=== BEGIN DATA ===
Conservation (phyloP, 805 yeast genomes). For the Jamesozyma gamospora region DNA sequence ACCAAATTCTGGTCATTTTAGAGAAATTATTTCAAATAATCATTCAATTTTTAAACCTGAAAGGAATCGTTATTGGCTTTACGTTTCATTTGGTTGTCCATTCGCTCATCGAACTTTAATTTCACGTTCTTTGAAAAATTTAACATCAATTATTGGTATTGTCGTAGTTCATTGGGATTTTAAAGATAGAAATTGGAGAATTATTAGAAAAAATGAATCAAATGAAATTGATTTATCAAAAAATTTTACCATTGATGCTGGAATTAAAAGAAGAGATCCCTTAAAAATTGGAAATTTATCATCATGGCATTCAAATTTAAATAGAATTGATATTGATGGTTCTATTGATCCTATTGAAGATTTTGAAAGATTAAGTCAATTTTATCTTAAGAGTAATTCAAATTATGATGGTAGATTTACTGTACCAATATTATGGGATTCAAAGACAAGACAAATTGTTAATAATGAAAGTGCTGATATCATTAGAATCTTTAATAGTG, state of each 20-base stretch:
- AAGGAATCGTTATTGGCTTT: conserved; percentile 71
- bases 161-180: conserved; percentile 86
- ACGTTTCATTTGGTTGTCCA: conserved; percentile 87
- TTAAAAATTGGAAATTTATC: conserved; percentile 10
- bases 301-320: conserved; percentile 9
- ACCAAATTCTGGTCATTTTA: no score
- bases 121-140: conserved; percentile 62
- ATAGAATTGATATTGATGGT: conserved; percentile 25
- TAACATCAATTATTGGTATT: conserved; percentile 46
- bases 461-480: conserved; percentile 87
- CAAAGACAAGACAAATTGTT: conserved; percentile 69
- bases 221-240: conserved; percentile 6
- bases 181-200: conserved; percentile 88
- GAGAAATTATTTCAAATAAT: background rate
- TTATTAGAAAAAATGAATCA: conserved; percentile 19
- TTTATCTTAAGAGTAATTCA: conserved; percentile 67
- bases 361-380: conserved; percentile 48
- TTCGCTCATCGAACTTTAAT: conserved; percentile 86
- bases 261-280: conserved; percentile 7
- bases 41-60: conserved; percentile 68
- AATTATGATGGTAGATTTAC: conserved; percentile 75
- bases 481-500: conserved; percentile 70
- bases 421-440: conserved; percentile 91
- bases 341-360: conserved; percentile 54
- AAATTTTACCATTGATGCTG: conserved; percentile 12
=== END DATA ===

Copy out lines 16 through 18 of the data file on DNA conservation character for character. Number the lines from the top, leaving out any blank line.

- TTATTAGAAAAAATGAATCA: conserved; percentile 19
- TTTATCTTAAGAGTAATTCA: conserved; percentile 67
- bases 361-380: conserved; percentile 48